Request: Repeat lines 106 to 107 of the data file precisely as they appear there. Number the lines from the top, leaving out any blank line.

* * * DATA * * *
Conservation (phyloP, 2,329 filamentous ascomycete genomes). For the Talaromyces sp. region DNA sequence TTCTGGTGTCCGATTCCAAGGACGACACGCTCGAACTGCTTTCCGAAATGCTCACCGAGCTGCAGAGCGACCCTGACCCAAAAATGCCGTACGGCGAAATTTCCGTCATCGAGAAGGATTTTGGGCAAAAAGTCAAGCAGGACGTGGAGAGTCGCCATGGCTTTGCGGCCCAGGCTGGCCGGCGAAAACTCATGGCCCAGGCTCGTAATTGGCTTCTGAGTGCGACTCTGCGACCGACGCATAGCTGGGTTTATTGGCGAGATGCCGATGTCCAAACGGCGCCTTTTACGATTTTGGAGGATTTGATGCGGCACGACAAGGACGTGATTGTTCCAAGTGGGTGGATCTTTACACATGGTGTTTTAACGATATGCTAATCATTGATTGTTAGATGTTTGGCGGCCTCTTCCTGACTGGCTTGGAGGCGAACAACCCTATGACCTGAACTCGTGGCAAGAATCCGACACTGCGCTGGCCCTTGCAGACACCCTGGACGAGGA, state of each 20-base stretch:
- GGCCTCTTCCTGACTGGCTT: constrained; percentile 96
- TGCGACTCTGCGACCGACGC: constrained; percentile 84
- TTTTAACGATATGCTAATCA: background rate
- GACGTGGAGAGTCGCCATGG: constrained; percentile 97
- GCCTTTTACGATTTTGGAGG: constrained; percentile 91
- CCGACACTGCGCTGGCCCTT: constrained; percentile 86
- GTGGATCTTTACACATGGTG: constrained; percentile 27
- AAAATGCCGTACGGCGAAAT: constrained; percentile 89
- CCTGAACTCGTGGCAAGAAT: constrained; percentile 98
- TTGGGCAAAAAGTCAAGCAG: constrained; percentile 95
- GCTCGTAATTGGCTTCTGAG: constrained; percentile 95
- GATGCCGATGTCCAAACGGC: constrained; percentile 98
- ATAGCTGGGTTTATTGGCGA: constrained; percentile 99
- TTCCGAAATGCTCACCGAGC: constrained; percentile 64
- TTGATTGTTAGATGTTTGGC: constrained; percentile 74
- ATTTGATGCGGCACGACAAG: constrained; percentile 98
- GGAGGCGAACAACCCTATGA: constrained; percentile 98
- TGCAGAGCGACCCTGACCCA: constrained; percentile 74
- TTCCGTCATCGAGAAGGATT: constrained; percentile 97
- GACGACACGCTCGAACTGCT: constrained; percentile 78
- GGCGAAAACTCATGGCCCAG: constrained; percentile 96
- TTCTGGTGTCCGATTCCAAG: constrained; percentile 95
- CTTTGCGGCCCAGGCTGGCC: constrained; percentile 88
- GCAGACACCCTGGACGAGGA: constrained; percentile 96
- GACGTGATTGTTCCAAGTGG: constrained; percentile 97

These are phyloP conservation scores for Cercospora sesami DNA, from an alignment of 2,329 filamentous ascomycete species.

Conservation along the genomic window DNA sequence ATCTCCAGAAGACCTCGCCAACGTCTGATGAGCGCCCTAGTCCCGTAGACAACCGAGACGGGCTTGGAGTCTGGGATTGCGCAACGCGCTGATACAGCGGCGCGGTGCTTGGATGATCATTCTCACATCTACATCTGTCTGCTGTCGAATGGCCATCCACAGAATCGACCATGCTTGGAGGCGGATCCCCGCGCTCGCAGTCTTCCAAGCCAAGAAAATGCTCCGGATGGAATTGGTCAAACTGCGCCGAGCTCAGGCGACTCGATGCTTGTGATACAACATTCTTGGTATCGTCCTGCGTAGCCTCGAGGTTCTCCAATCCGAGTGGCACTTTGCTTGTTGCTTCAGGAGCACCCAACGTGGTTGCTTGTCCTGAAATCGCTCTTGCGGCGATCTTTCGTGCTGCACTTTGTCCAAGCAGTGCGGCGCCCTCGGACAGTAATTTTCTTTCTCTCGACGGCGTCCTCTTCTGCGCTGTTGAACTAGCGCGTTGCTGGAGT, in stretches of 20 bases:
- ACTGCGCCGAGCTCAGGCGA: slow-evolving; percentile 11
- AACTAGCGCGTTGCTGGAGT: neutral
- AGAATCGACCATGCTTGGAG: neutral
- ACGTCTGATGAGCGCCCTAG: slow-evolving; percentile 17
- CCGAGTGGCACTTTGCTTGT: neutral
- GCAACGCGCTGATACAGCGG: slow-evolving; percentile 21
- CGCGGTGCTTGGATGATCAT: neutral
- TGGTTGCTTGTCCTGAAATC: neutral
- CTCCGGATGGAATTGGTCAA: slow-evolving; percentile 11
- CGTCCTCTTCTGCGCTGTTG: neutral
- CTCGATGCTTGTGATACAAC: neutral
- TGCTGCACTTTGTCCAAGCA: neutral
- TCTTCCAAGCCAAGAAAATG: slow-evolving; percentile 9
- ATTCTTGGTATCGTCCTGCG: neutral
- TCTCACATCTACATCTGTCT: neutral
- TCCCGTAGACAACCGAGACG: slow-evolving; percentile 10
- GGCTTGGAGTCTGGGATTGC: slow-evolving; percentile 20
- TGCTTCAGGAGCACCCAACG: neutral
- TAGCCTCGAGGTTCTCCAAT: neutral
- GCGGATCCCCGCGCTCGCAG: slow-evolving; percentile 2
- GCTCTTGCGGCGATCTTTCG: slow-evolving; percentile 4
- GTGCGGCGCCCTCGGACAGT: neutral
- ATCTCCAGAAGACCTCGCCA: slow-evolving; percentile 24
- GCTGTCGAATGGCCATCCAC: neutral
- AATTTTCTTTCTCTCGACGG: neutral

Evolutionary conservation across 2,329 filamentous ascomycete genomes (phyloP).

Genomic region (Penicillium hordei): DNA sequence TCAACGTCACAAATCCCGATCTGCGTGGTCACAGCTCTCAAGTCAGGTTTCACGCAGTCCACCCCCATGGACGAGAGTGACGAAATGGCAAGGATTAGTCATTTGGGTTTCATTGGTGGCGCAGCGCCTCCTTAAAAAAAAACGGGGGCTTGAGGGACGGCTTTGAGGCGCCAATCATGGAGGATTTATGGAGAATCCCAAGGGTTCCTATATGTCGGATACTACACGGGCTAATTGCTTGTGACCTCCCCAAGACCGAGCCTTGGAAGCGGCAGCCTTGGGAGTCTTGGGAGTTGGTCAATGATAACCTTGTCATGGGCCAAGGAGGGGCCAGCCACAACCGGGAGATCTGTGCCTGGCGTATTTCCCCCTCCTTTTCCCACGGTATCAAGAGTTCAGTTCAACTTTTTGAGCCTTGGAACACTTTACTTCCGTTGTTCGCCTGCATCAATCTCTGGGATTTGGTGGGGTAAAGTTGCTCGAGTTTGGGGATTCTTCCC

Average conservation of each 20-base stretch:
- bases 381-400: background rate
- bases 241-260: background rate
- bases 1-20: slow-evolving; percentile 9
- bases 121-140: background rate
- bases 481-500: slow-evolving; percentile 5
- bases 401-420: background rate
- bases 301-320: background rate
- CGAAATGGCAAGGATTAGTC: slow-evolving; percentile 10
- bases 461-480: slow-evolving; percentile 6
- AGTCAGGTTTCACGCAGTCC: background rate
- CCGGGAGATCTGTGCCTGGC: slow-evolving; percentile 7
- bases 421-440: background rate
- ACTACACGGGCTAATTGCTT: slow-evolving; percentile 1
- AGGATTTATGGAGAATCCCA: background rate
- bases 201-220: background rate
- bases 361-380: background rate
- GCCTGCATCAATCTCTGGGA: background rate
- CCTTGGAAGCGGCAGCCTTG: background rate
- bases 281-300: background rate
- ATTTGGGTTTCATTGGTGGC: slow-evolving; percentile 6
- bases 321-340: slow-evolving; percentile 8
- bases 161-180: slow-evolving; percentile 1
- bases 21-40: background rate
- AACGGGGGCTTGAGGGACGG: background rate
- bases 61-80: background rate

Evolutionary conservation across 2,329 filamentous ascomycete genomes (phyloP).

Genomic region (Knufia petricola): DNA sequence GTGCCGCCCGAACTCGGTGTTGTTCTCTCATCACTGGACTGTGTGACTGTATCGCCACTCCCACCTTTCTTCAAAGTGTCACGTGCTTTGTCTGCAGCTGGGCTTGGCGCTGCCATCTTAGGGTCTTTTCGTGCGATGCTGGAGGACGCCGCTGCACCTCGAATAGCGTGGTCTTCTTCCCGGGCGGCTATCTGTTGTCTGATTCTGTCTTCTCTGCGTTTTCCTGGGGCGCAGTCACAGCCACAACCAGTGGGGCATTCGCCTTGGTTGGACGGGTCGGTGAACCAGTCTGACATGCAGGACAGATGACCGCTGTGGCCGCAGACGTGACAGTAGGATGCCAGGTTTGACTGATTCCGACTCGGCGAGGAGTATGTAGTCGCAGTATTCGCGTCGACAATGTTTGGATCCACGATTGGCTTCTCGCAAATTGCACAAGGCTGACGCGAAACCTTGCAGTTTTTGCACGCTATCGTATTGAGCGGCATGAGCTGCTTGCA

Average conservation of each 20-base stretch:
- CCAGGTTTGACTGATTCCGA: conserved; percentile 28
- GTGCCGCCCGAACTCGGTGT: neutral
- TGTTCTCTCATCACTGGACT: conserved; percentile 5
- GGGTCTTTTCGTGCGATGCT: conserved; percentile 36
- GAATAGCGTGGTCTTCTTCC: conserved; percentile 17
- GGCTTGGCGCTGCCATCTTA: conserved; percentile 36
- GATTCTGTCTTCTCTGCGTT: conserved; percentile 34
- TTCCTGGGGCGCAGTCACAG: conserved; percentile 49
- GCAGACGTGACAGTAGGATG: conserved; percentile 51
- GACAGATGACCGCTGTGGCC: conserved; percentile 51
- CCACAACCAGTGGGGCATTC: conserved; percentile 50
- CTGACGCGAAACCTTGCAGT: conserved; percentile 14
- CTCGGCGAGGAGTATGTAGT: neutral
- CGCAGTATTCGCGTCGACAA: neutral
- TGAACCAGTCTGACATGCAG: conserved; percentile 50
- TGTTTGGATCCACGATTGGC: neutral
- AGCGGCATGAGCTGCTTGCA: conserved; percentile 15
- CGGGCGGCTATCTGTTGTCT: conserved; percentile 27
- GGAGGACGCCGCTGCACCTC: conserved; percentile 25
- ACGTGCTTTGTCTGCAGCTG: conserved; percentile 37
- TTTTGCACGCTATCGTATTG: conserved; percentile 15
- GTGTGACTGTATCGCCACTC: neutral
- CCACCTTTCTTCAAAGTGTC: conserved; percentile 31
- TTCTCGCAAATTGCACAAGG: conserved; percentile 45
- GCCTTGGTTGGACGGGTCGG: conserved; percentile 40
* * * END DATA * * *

- GTGTGACTGTATCGCCACTC: neutral
- CCACCTTTCTTCAAAGTGTC: conserved; percentile 31